Couples researcher John Gottman presented at a conference recently on The Science of Trust. Although his book of the same name focused mainly on couples in relationships, Gottman in the meeting extrapolated his science of trust from individuals and couples to the societal level. There he considered how there has been a whittling away of trust in society the way the disparity between the wages of CEO’s and of their lowest paid employees has grown exponentially in the past twenty-five years. (CEO’s make 400 times more than their employees.) Gottman’s notion is that this disparity produces a heavy burden upon the average family and that the resultant economic stress can only have a negative effect upon the already anxious everyman’s family.
While we may not effect change in the economic-societal arena, we can actively transform our personal relationships. Here are a few tips from John Gottman and his relationship researchers.
Gottman’s group focuses on repair because couples in daily living are going to mess up communication. Rather than consider perfect communication as the goal, Gottman searches for patterns of repair in couples. When there is a breakdown in communication, how well do couples repair? Do couples have more negative or positive affect? Relationships, to be real, will have some “negativity.” More important is how pervasive is the negativity. Gottman and his group note that relationships must have at least a five to one ratio of positivity to negativity during conflict. In other words, even in disagreements, the “healthy” couple manages more positive than negative interaction.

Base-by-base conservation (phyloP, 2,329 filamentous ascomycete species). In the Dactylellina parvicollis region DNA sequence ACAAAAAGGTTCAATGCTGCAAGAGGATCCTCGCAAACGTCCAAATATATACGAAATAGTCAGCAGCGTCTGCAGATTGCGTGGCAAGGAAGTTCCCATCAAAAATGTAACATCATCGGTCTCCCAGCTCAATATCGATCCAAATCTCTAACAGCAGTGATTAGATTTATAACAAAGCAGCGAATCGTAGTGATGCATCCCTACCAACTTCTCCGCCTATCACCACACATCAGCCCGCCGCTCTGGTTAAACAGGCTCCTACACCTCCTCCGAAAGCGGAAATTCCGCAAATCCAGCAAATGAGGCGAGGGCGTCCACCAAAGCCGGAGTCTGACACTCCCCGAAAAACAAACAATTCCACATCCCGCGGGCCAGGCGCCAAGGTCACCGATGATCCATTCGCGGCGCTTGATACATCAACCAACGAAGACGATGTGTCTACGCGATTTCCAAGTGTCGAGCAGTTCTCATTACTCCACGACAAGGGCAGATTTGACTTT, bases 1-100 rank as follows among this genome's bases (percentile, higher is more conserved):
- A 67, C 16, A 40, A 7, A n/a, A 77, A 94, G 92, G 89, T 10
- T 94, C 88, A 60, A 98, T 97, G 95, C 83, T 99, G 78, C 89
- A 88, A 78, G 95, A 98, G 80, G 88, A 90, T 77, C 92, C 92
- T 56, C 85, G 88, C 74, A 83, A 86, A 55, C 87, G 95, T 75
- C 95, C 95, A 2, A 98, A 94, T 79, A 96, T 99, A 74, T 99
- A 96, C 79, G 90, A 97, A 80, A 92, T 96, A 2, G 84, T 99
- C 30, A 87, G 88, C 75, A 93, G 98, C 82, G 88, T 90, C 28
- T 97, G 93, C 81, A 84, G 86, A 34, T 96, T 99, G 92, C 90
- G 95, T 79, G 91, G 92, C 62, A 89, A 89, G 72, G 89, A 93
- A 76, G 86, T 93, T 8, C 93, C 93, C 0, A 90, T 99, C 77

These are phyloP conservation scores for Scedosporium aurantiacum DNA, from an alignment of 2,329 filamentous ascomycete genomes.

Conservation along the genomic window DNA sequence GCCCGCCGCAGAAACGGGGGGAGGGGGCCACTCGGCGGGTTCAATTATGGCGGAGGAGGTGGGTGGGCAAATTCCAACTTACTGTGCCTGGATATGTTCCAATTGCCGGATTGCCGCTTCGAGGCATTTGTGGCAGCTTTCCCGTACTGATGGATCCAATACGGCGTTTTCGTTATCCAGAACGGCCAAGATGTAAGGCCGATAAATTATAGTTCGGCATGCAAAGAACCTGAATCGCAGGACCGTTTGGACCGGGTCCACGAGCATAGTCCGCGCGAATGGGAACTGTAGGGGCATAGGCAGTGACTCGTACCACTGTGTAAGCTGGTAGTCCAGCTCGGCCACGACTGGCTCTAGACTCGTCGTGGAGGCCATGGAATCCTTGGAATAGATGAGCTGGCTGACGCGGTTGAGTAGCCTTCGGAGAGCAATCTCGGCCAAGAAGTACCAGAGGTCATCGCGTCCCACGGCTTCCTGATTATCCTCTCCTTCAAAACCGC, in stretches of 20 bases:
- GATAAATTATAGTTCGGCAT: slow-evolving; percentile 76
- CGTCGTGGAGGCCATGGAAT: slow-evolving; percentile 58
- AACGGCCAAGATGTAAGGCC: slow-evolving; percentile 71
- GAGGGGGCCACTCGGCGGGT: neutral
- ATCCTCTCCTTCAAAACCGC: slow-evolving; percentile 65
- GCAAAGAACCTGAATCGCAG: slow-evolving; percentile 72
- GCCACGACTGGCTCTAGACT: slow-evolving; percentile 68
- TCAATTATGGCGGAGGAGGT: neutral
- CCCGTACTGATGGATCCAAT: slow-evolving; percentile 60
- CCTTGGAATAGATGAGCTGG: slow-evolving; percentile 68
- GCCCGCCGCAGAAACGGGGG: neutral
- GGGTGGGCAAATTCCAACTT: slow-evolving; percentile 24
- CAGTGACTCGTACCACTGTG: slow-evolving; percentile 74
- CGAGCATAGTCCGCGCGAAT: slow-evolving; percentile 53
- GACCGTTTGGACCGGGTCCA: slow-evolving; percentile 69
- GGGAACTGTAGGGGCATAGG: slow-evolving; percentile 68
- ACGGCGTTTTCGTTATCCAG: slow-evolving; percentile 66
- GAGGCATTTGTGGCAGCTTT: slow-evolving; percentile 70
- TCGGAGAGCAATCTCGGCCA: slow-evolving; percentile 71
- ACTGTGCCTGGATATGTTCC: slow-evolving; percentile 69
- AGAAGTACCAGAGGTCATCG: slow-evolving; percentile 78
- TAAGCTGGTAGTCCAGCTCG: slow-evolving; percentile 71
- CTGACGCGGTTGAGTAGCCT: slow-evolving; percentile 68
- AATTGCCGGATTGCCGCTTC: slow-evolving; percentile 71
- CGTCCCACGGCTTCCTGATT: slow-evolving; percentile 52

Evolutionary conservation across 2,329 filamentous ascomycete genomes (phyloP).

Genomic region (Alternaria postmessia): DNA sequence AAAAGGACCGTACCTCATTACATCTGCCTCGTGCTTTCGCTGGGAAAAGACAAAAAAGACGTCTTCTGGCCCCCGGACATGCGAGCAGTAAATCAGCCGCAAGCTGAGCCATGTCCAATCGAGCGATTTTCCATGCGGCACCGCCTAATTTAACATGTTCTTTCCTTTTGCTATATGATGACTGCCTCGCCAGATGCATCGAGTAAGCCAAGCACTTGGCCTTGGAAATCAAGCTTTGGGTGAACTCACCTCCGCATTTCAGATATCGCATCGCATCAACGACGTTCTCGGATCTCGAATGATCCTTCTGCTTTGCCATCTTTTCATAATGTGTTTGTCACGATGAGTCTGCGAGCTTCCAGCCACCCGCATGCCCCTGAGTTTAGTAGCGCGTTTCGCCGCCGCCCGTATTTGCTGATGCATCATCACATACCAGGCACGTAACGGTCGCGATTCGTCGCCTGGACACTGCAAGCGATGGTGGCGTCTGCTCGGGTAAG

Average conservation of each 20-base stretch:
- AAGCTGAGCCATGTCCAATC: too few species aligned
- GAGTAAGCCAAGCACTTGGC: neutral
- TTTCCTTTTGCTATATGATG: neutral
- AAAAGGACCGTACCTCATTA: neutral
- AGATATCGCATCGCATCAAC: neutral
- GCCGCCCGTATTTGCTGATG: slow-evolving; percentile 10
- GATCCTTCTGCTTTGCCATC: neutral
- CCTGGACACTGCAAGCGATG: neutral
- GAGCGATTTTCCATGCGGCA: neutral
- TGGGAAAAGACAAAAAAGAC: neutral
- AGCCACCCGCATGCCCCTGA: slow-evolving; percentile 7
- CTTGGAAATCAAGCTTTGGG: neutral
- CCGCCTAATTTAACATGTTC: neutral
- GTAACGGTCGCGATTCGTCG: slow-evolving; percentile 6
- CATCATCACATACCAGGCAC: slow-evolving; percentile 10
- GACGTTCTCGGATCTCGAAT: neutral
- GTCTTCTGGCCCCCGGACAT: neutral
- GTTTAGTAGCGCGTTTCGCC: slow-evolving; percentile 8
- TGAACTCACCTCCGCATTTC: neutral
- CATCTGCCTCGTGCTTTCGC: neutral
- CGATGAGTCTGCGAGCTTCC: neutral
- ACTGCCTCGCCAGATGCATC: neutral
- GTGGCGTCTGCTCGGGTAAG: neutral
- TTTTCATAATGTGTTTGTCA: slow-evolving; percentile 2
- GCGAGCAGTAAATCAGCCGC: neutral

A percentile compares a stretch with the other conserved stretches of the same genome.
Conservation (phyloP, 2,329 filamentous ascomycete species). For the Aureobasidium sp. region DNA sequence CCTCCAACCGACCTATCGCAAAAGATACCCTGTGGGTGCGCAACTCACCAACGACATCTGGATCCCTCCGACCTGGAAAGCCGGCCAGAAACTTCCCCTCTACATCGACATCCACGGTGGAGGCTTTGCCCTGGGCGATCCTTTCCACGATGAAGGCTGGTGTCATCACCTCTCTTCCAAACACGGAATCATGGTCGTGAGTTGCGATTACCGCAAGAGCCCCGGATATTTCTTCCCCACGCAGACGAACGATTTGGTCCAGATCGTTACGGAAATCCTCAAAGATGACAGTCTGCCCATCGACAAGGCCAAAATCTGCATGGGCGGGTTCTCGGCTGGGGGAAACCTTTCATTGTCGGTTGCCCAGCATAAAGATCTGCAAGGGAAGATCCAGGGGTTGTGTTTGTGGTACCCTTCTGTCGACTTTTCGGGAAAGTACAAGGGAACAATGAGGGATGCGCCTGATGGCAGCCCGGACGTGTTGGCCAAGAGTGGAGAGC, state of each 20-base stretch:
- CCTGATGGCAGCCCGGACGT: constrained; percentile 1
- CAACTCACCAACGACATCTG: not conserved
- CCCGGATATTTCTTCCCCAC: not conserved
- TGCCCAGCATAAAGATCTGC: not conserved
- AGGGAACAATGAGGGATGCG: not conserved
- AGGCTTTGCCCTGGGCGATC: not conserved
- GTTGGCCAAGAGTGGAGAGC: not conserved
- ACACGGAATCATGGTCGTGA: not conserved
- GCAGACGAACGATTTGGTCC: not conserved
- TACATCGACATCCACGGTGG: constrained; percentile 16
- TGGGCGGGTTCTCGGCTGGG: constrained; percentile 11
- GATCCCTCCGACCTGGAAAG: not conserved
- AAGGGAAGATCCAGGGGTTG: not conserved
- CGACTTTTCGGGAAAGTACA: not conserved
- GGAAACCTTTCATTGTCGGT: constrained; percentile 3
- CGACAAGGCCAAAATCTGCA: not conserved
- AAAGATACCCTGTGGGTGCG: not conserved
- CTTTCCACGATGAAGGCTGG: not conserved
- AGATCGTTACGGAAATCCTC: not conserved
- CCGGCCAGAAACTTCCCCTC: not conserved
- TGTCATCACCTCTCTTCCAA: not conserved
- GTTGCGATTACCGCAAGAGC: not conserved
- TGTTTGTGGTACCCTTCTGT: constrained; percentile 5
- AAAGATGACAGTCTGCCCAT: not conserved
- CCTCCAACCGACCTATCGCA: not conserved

If the couple escalates negative affect through criticism, defensiveness, contempt, and stone-walling (Gottman’s “four horsemen of the apocalypse”), trouble is brewing. If one partner ignores the other partner’s bid for emotional connection by turning away, that also portends problems. This is where one partner tries to get the other’s attention with interest, humor, affection, or support and is rebuffed. A corollary to this is the “turning against” stance, where one partner withdraws, emotionally disengages, or distances with irritability.
What Gottman and his researchers discovered is that in couples’ (and families for that matter) interactions, physiological arousal occurs. That is, our biochemical stressors get activated when we are in conflict. Heart rates rise, adrenaline is secreted, and our ability to process information shuts down. We lose our sense of humor and creativity as well. And a pattern of fight or flight ensues. Hence, what is most important in couples interaction is learning how to self-soothe, learning how to calm down rather than escalate our own physiological response to the stressors at hand.
Gottman notes that every relationship has perpetual issues or themes. It is not that happy couples don’t have conflict so much as they learn to cope with conflict. One way to cope is to learn how to remain physiologically calm during arguments. Other signs of a healthy relationship include the ability to accept influence from the partner. (Most importantly, Gottman and his researchers found that “men’s acceptance of influence from their female partner was critical for well functioning heterosexual relationships.”) Also key is the active and continual development of friendship, intimacy, and positive regard. That is, keeping the fun and playfulness going even in the midst of tough times.